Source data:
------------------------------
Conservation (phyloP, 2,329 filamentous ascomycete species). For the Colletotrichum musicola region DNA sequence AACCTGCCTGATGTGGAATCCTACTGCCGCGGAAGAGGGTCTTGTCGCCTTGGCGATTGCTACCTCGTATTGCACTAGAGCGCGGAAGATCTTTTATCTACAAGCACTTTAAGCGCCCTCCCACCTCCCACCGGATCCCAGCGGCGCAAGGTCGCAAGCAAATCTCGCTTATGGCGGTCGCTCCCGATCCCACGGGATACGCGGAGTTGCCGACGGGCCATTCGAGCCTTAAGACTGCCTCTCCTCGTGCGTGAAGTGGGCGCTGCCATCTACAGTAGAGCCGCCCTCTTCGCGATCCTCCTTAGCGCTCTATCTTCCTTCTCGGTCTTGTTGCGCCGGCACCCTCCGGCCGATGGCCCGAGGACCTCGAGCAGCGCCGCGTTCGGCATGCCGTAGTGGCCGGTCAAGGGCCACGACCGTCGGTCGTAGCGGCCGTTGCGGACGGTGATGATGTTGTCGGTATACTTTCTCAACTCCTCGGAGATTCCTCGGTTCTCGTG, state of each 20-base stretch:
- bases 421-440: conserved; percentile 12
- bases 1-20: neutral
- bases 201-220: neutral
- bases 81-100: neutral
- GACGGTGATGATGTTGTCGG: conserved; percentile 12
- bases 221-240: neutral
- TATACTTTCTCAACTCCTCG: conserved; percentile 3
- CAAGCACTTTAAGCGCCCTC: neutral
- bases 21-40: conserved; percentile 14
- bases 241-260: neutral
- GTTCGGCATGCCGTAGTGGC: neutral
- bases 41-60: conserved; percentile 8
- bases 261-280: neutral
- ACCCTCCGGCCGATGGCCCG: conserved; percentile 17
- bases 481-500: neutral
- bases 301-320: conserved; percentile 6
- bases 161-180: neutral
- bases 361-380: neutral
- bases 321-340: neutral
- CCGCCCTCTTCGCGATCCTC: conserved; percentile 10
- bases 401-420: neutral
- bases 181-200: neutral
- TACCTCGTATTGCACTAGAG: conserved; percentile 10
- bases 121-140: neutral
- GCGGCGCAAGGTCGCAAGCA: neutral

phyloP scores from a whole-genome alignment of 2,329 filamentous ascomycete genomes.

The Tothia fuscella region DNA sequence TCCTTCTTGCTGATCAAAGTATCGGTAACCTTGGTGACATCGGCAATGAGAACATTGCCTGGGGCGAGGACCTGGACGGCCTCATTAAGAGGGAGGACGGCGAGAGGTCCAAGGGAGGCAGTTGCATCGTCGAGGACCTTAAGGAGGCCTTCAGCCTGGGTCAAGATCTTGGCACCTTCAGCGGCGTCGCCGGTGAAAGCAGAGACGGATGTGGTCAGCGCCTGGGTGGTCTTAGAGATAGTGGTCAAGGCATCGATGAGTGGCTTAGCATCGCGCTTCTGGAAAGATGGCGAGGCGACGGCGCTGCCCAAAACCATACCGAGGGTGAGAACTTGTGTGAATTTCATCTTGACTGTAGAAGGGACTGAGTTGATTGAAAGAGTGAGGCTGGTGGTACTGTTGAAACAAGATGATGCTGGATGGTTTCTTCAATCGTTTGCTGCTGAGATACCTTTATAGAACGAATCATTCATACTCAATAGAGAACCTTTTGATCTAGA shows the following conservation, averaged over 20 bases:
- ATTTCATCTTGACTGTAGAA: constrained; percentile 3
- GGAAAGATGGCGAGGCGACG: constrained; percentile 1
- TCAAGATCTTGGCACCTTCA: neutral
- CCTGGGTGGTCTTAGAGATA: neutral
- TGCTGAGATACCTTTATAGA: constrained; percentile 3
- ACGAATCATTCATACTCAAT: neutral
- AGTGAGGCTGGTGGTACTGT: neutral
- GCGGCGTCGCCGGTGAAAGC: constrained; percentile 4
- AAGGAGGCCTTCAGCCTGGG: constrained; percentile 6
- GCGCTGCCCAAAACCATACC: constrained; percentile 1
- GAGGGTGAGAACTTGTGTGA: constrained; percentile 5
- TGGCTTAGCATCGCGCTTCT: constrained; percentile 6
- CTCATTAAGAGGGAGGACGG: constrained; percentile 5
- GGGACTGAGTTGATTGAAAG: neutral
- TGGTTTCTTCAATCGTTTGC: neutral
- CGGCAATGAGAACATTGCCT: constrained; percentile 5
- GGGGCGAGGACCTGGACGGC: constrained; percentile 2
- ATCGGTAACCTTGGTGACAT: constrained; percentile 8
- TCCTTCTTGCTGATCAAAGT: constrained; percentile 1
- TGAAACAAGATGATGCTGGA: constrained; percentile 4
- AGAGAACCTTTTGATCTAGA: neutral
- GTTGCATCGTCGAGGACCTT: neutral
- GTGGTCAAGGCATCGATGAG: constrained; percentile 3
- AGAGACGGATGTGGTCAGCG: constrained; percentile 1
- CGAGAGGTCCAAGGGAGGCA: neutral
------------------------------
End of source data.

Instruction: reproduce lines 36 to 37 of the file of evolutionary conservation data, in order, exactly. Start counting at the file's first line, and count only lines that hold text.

- GCGGCGTCGCCGGTGAAAGC: constrained; percentile 4
- AAGGAGGCCTTCAGCCTGGG: constrained; percentile 6